The Displaced Population Camps in Bangladesh

The bulk of RSF’s work is in displaced population camps (DPCs) in Bangladesh: since the creation of Bangladesh in 1971, there are between 66 and 116 camps that shelter over 460,000 internally displaced civilians languishing in atrocious conditions until today. Overpopulation and high population density are two primary features of the DPCs, with much of the lodging being sets of small, very crowded, makeshift huts and torn tents.

The living environment of the DPCs is unhealthy, dirty, damp and unhygienic. The DPCs flood even during moderate rainfalls and damage structure and spread disease. The lack of proper infrastructure such as functional toilet facilities and drainage systems and scarcity of clean water are catalysts for a wide range of contagious and fatal diseases.

Infant mortality is quite high due to malnutrition and lack of access to proper health care. A survey found that 60 percent of infants die before reaching the age of 5. Due to poverty and other related factors like social marginalization and discrimination, DPC residents do not have access to proper medical facilities, which makes women vulnerable to unsafe delivery and chronic diseases. Many women die every year without getting proper medical care. DPC residents face many challenges in sending their children to schools resulting in widespread illiteracy.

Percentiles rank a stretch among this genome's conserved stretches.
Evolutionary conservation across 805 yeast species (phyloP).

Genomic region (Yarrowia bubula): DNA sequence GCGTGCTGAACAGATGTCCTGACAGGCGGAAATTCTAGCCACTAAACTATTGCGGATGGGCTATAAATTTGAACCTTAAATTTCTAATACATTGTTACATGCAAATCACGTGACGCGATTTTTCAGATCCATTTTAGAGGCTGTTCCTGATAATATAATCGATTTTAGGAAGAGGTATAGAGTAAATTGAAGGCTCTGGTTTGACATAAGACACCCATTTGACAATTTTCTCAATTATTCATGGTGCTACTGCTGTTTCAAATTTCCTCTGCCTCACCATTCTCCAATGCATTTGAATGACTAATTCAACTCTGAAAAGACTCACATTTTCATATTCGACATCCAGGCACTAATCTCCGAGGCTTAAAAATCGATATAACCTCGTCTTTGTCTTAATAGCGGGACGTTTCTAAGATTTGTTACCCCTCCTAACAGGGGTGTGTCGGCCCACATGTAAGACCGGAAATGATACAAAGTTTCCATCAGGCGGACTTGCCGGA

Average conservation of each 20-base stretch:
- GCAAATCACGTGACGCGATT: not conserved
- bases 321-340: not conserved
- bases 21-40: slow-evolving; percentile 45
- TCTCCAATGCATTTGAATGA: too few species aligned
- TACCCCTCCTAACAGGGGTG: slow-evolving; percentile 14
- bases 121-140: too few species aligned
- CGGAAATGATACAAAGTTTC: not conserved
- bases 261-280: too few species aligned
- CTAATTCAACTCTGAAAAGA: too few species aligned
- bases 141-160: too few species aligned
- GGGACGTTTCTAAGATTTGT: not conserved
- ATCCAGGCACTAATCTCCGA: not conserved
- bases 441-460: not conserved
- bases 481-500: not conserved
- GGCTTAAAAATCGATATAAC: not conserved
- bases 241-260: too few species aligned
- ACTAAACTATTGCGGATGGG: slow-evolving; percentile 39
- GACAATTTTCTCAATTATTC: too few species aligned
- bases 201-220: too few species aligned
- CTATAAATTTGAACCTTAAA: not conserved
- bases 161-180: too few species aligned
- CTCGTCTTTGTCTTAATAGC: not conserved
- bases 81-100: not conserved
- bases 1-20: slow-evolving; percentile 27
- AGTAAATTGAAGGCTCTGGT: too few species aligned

A research comparison made between DPCs and local slums concluded that the former are leading an extremely sub-standard life on virtually every level. RSF’s work continues to be crucial in creating opportunities for improvement, prosperity and, perhaps most importantly, hope for the future.




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